Heather Anne Menzies, C.M.
For her contributions to public discourse on Canadian social trends, as a writer and speaker.
Diane Morrison, C.M.
For her commitment to improving conditions for the homeless and marginalized in her community.
Vice-Admiral Lawrence (Larry) Murray, C.M., C.M.M., C.D. (Ret'd)
Bayswater, Nova Scotia and Ottawa, Ontario
For his leadership in the public service and for his regional and national voluntary commitments.
Monica Patten, C.M.
For her leadership in the voluntary sector and for her stewardship of charitable giving, notably as head of Community Foundations of Canada.
Lea Pool, C.M.
For her achievements as a director and screenwriter of films that have earned her international renown.
Ross Porter, C.M.
For his contributions to the promotion of jazz music and for his support for Canadian jazz musicians.
Alison Prentice, C.M.
Toronto, Ontario and Victoria, British Columbia
For her pioneering contributions as a scholar, advancing the field of women's history and the history of education.
Barbara Reid, C.M., O.Ont.
For her contributions as a children's book illustrator and author, widely known for her creative use of the medium of Plasticine.
Michel Ringuet, C.M., C.Q.
For his leadership in the development of the Universite du Quebec a Rimouski, and for his community involvement.
Kelly Russell, C.M.
Bell Island, Newfoundland and Labrador
For his contributions to the preservation and popularization of Newfoundland's traditional folk music, as a musician, archivist and teacher.
Anne Sado, C.M.
For her leadership in post-secondary education as a college administrator and for her extensive community engagement.
Marjorie-Anne Sauder, C.M.
Vancouver, British Columbia
For her civic engagement as a philanthropist and for her sustained commitment to strengthening her community.
Elexis Schloss, C.M.
For her contributions as a visionary and committed volunteer in support of health care, cultural, social service and educational causes, both locally and provincially.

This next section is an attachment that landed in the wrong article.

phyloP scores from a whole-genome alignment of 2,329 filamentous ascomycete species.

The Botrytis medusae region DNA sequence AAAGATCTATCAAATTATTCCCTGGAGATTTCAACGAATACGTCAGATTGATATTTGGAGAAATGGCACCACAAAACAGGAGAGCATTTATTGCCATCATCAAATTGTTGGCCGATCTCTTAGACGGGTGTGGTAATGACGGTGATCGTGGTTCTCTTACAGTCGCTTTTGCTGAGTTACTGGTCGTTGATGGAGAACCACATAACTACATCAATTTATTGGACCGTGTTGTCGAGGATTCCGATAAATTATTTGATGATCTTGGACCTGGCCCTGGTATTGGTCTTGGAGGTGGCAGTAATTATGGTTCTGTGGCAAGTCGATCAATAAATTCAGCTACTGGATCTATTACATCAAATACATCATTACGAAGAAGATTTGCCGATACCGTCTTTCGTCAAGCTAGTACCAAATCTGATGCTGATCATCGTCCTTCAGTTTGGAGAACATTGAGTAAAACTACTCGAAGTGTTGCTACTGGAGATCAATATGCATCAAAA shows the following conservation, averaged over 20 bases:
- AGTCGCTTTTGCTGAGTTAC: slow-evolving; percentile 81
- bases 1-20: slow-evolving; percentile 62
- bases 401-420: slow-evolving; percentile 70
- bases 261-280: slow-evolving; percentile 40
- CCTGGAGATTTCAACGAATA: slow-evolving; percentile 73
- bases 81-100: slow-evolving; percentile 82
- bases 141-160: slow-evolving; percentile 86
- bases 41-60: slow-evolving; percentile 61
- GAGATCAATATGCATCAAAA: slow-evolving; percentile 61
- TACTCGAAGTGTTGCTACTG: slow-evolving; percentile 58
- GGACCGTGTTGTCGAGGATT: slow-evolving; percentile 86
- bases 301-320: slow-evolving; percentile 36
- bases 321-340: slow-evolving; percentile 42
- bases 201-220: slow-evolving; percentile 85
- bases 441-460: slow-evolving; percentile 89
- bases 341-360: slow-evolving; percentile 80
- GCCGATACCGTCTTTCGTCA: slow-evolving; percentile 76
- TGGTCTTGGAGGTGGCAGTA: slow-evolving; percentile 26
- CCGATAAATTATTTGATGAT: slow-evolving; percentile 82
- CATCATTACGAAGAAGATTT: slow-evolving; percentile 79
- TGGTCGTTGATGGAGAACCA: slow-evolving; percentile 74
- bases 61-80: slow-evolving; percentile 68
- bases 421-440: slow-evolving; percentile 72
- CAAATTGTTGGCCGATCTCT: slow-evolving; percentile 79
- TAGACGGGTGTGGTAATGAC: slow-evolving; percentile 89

Gilbert Sicotte, C.M.
For his contributions to the performing arts as an actor, and for his commitment to training the next generation.
Robert Silverman, C.M.
Vancouver, British Columbia
For his contributions to classical music, as a pianist and educator.
Vaclav Smil, C.M.
For his contributions to our understanding of the impact of energy use on our biosphere as an author, professor and speaker.
Jodi White, C.M.
For her contributions to Canadian public policy and for her commitment to the voluntary sector.
William J. Young, C.M.
For his contributions to Canadian society and for his innovative achievements as a social entrepreneur and philanthropist.
ORDER OF CANADA BACKGROUNDER
Established in 1967 by Her Majesty Queen Elizabeth II, the Order of Canada is the centrepiece of the Canadian Honours System, and recognizes a lifetime of outstanding achievement, dedication to the community and service to the nation. The Order recognizes people in all sectors of Canadian society. Their contributions are varied, yet they have all enriched the lives of others and made a difference to this country.
Motto and Levels
The Order of Canada's motto is DESIDERANTES MELIOREM PATRIAM (They desire a better country). Her Majesty The Queen is the Sovereign of the Order, and the governor general is the chancellor and Principal Companion of the Order.
Companion - Post-nominal: C.C.Recognizes a lifetime of outstanding achievement and merit of the highestdegree, especially in service to Canada or to humanity at largeOfficer - Post-nominal: O.C.Recognizes a lifetime of achievement and merit of a high degree, especiallyin service to Canada or to humanity at largeMember - Post-nominal: C.M.Recognizes a lifetime of distinguished service in or to a particularcommunity, group or field of activity
The insignia of the Order is a stylized snowflake of six points, with a red annulus at its centre, which bears a stylized maple leaf circumscribed with the motto of the Order, DESIDERANTES MELIOREM PATRIAM (They desire a better country), surmounted by St. Edward's Crown.
All Canadians are eligible for the Order of Canada, with the exception of federal and provincial politicians and judges while in office. The Order's constitution permits individuals who do not have Canadian citizenship to be considered for honorary appointments. They may be considered for outstanding achievement that reflects honour on Canada and/or lifetime contributions to humanity at large. There are no posthumous appointments.
Officers and Members may be elevated within the Order in recognition of further achievement, based on continued exceptional or extraordinary service to Canada. Usually, promotions are considered five years after the first appointment.
Any person or group is welcome to nominate a deserving individual as a candidate for appointment to the Order of Canada. Appointments are made on the recommendations of the Advisory Council for the Order of Canada, an independent council chaired by the chief justice of Canada. Members of the Advisory Council for the Order of Canada reflect the diversity and excellence in Canadian society. Certain members are appointed by virtue of their office; others are appointed for a fixed term to achieve a balanced representation of the various regions of the country.
For more information about the Order of Canada or to nominate someone, visit the Honours section of our website at www.gg.ca/honours.
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